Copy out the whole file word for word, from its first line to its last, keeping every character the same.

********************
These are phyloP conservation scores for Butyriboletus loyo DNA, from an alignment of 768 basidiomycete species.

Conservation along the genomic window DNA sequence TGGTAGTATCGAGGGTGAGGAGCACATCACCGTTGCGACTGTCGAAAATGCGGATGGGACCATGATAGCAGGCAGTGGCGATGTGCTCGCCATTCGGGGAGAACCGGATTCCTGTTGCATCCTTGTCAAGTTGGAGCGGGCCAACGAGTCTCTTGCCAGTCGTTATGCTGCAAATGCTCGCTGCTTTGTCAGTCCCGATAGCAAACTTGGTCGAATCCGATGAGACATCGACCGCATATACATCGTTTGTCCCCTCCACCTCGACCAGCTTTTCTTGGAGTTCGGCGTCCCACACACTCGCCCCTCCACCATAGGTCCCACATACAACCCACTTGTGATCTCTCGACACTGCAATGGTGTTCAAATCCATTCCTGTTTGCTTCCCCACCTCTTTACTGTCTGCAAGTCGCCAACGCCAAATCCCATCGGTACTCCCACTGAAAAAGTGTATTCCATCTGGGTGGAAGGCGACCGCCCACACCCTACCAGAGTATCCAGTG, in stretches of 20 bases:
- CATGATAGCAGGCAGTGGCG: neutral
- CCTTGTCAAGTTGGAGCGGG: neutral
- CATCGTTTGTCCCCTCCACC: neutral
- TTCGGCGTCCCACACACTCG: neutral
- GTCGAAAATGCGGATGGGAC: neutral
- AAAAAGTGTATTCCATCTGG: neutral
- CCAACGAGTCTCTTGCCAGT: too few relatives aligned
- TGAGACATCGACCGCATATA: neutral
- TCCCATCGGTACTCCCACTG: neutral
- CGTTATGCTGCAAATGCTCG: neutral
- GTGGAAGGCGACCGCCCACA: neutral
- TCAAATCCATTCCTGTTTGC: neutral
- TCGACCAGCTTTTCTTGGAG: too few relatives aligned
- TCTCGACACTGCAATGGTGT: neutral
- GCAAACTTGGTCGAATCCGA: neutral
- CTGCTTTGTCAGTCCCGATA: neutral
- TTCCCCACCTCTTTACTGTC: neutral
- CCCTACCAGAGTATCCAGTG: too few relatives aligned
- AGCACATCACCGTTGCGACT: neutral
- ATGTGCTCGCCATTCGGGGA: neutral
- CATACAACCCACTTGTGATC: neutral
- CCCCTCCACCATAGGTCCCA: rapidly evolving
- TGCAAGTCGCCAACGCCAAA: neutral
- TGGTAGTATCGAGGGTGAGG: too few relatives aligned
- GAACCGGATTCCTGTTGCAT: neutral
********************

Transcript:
These are phyloP conservation scores for Butyriboletus loyo DNA, from an alignment of 768 basidiomycete species.

Conservation along the genomic window DNA sequence TGGTAGTATCGAGGGTGAGGAGCACATCACCGTTGCGACTGTCGAAAATGCGGATGGGACCATGATAGCAGGCAGTGGCGATGTGCTCGCCATTCGGGGAGAACCGGATTCCTGTTGCATCCTTGTCAAGTTGGAGCGGGCCAACGAGTCTCTTGCCAGTCGTTATGCTGCAAATGCTCGCTGCTTTGTCAGTCCCGATAGCAAACTTGGTCGAATCCGATGAGACATCGACCGCATATACATCGTTTGTCCCCTCCACCTCGACCAGCTTTTCTTGGAGTTCGGCGTCCCACACACTCGCCCCTCCACCATAGGTCCCACATACAACCCACTTGTGATCTCTCGACACTGCAATGGTGTTCAAATCCATTCCTGTTTGCTTCCCCACCTCTTTACTGTCTGCAAGTCGCCAACGCCAAATCCCATCGGTACTCCCACTGAAAAAGTGTATTCCATCTGGGTGGAAGGCGACCGCCCACACCCTACCAGAGTATCCAGTG, in stretches of 20 bases:
- CATGATAGCAGGCAGTGGCG: neutral
- CCTTGTCAAGTTGGAGCGGG: neutral
- CATCGTTTGTCCCCTCCACC: neutral
- TTCGGCGTCCCACACACTCG: neutral
- GTCGAAAATGCGGATGGGAC: neutral
- AAAAAGTGTATTCCATCTGG: neutral
- CCAACGAGTCTCTTGCCAGT: too few relatives aligned
- TGAGACATCGACCGCATATA: neutral
- TCCCATCGGTACTCCCACTG: neutral
- CGTTATGCTGCAAATGCTCG: neutral
- GTGGAAGGCGACCGCCCACA: neutral
- TCAAATCCATTCCTGTTTGC: neutral
- TCGACCAGCTTTTCTTGGAG: too few relatives aligned
- TCTCGACACTGCAATGGTGT: neutral
- GCAAACTTGGTCGAATCCGA: neutral
- CTGCTTTGTCAGTCCCGATA: neutral
- TTCCCCACCTCTTTACTGTC: neutral
- CCCTACCAGAGTATCCAGTG: too few relatives aligned
- AGCACATCACCGTTGCGACT: neutral
- ATGTGCTCGCCATTCGGGGA: neutral
- CATACAACCCACTTGTGATC: neutral
- CCCCTCCACCATAGGTCCCA: rapidly evolving
- TGCAAGTCGCCAACGCCAAA: neutral
- TGGTAGTATCGAGGGTGAGG: too few relatives aligned
- GAACCGGATTCCTGTTGCAT: neutral